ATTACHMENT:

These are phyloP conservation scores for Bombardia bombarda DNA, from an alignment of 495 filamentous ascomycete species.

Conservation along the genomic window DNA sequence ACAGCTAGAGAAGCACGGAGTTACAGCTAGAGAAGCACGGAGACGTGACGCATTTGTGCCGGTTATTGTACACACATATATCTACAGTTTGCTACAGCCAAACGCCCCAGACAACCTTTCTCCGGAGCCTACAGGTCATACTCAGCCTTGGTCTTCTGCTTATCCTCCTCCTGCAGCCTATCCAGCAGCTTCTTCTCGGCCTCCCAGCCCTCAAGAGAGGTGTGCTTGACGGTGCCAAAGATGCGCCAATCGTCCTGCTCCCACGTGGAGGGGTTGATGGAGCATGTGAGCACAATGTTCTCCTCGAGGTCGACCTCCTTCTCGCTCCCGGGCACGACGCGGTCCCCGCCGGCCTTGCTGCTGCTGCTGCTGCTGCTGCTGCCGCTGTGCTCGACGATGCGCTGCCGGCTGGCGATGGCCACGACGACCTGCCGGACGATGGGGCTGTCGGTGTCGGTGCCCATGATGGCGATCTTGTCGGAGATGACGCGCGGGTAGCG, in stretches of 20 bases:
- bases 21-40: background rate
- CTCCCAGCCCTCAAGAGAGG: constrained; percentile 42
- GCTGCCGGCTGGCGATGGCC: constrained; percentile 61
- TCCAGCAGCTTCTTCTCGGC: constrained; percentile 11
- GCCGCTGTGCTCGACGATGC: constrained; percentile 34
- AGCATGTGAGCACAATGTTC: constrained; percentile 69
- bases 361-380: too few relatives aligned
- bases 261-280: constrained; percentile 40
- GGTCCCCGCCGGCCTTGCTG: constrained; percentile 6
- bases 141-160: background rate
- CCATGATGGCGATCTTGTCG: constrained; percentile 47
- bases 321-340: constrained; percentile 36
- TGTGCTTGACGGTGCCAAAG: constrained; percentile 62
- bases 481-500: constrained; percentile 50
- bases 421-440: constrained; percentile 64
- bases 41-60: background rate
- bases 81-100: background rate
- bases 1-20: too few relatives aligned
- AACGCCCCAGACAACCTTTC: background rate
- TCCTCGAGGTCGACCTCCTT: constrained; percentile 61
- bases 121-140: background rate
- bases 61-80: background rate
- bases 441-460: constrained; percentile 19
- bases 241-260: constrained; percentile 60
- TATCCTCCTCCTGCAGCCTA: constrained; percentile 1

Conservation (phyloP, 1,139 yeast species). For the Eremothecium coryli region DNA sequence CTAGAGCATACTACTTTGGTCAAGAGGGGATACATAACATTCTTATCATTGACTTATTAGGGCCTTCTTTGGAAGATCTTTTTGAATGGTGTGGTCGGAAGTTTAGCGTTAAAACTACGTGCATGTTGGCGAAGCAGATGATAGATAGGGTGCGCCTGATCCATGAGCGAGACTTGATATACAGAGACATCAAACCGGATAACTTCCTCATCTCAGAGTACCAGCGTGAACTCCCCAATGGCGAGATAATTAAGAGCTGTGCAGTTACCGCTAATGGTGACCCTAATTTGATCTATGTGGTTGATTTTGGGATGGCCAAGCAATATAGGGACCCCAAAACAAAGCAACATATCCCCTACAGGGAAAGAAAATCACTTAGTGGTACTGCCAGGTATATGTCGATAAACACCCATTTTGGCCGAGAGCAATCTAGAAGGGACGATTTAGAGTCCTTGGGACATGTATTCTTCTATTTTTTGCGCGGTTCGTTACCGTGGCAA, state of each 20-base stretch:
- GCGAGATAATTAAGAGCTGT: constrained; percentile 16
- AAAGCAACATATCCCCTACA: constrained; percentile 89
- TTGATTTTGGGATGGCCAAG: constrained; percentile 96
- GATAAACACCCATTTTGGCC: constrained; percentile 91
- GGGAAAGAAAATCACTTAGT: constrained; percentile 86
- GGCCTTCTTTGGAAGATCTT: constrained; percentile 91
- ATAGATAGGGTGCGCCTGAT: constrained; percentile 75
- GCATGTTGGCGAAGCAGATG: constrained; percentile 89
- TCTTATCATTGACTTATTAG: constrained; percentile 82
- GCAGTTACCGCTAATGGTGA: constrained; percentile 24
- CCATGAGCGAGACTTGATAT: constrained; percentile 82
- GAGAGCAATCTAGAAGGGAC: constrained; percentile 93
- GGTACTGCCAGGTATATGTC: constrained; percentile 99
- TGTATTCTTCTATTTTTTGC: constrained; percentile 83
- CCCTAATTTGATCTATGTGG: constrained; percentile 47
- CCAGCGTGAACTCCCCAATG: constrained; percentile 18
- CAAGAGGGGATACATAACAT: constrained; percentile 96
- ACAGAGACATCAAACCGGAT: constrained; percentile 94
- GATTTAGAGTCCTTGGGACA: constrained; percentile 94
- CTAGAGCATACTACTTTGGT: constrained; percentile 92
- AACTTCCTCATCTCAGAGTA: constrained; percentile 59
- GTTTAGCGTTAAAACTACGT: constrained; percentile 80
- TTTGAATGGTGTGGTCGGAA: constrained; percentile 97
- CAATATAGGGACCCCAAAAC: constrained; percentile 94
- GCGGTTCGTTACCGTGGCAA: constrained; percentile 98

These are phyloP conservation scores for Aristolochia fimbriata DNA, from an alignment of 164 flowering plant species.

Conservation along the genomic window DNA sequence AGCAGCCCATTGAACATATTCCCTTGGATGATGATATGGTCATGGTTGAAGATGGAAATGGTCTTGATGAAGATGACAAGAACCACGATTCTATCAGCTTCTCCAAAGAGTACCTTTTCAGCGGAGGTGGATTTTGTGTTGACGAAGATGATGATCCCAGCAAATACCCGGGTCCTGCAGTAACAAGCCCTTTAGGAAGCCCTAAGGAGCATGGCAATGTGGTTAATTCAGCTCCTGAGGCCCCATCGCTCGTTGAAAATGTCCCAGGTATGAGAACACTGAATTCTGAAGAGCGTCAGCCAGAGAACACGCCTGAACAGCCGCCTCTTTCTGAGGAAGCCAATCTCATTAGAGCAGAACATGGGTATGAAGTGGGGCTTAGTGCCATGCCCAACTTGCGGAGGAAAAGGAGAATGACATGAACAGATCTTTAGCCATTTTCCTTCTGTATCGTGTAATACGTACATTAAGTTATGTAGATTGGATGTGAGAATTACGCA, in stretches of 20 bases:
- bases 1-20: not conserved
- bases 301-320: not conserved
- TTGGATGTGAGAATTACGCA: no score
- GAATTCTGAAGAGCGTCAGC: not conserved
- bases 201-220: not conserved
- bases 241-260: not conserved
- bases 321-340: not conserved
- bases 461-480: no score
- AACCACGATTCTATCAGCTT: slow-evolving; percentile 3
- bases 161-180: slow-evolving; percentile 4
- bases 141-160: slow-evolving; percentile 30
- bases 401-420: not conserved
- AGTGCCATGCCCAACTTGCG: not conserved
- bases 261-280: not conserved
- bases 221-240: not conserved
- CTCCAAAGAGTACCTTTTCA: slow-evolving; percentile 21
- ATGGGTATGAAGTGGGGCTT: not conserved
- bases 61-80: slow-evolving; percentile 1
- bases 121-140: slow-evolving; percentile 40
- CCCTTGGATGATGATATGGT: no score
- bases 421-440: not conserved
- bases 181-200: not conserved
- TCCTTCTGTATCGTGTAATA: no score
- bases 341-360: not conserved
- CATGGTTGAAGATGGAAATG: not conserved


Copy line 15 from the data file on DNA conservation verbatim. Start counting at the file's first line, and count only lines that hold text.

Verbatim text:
- TGTGCTTGACGGTGCCAAAG: constrained; percentile 62